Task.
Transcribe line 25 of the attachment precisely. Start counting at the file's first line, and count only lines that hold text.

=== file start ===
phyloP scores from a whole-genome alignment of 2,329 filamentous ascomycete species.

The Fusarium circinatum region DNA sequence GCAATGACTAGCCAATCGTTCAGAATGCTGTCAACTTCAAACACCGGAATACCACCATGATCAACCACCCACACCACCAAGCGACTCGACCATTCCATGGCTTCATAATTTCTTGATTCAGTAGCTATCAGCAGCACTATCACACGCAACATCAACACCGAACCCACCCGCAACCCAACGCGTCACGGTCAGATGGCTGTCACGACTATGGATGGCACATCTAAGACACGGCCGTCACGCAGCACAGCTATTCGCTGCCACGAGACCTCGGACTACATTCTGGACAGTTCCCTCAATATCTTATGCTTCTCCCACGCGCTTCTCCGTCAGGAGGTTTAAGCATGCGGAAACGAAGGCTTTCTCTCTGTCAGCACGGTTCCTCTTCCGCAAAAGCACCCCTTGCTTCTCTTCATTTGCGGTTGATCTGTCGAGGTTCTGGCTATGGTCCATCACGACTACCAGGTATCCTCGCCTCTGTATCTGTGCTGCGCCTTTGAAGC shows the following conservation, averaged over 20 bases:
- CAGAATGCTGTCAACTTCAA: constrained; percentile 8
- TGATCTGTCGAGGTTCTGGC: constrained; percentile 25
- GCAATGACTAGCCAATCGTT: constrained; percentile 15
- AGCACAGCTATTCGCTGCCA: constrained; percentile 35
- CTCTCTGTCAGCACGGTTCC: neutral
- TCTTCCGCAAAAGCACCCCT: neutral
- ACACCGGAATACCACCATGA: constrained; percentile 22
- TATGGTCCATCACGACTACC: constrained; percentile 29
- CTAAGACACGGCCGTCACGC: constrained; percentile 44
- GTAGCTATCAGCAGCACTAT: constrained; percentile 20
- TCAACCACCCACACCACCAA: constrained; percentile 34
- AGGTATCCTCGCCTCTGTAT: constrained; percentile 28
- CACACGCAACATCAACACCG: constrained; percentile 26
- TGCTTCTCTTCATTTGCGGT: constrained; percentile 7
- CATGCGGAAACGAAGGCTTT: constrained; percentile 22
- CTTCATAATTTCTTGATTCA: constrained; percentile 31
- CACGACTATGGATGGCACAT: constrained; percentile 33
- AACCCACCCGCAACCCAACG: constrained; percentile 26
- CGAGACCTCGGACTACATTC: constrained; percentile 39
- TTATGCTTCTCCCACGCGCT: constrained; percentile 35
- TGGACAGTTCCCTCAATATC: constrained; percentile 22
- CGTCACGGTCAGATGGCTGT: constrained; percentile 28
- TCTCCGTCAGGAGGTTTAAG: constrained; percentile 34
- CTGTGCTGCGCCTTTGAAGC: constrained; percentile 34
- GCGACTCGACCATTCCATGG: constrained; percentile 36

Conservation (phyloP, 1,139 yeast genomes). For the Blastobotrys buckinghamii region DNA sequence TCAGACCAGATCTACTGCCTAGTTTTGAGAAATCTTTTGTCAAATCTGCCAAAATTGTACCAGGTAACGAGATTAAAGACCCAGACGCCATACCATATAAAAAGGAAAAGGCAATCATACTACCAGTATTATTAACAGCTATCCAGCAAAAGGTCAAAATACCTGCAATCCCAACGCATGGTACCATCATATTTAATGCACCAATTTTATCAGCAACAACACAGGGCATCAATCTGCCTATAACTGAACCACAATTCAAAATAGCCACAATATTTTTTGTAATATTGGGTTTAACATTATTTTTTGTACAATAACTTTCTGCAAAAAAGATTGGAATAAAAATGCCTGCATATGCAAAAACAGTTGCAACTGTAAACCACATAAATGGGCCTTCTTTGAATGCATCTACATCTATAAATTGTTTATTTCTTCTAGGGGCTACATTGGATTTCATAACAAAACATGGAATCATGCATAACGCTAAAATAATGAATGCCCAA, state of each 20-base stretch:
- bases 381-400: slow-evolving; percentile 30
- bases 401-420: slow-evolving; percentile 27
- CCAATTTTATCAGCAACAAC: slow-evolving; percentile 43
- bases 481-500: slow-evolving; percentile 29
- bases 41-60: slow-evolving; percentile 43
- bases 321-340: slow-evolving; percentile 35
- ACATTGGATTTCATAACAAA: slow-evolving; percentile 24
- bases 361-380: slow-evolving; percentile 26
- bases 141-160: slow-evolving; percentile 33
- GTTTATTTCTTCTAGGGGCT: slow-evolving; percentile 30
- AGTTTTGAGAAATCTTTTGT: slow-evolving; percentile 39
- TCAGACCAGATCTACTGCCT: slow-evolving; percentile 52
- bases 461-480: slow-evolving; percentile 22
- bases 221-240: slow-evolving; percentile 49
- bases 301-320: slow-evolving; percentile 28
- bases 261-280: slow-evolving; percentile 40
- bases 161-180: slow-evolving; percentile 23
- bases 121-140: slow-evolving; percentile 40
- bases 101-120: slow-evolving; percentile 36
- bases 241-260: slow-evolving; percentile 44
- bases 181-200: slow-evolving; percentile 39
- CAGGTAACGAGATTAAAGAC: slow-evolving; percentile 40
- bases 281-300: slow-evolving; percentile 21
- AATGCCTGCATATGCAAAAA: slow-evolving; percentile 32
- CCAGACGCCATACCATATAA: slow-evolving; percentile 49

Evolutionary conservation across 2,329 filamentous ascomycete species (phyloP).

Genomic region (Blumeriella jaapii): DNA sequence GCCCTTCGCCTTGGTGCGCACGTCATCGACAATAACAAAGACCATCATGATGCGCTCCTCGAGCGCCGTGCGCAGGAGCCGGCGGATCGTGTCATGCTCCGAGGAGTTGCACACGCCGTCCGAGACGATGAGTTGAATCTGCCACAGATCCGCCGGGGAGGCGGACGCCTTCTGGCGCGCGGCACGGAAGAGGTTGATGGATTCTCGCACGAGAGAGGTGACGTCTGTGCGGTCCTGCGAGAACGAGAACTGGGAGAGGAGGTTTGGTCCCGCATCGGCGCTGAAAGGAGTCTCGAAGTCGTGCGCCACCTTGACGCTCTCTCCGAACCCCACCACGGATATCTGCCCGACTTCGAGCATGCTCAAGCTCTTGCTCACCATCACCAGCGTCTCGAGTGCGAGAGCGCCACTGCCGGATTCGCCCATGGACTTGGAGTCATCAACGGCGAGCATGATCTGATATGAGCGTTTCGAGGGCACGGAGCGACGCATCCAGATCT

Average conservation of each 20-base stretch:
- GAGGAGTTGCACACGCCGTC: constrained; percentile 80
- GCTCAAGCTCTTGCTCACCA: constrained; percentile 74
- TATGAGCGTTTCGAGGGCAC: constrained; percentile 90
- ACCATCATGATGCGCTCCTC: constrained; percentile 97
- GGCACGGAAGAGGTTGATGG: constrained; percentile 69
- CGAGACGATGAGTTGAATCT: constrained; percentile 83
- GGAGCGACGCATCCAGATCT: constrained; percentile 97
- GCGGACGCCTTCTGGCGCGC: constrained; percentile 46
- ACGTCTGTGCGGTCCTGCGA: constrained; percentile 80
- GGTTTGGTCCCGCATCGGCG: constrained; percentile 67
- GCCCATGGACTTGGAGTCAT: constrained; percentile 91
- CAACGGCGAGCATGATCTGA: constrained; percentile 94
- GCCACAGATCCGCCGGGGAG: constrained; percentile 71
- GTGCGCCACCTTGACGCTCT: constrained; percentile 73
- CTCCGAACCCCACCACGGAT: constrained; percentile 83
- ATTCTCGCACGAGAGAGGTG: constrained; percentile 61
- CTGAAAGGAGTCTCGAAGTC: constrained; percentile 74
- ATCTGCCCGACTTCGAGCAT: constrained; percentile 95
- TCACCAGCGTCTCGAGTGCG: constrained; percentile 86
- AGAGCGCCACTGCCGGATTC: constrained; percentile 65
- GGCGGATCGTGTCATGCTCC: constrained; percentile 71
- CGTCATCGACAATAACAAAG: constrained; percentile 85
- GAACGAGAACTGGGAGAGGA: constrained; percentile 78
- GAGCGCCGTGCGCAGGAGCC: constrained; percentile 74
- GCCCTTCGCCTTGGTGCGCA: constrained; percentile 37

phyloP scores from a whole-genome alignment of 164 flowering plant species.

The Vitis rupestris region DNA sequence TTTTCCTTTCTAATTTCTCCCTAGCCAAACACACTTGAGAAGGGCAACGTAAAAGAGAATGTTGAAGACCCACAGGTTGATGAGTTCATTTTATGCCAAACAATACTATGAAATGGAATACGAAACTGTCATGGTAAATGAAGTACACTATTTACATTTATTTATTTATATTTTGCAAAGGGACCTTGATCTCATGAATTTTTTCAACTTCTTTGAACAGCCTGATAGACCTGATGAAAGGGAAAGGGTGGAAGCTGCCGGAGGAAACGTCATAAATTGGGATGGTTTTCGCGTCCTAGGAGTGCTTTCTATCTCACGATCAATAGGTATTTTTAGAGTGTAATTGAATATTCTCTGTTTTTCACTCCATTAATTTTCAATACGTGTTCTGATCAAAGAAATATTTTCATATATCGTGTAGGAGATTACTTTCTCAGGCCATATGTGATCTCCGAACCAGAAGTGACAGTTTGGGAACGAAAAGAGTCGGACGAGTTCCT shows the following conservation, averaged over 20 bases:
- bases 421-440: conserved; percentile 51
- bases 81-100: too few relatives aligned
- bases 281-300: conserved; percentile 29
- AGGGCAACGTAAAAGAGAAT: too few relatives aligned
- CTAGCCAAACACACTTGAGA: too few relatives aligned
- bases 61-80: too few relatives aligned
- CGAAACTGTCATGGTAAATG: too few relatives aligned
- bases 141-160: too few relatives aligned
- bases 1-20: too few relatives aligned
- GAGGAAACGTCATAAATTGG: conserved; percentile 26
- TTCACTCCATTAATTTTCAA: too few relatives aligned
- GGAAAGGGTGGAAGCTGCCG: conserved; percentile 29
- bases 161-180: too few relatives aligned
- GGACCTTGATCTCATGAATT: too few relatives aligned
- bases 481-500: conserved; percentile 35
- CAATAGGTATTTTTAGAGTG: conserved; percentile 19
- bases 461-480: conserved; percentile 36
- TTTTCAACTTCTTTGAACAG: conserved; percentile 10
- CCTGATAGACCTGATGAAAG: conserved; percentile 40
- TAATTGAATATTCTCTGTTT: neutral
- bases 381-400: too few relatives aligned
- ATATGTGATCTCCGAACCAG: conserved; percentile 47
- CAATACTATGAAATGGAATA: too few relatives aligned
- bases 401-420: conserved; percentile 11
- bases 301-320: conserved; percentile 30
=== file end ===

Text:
- TCTCCGTCAGGAGGTTTAAG: constrained; percentile 34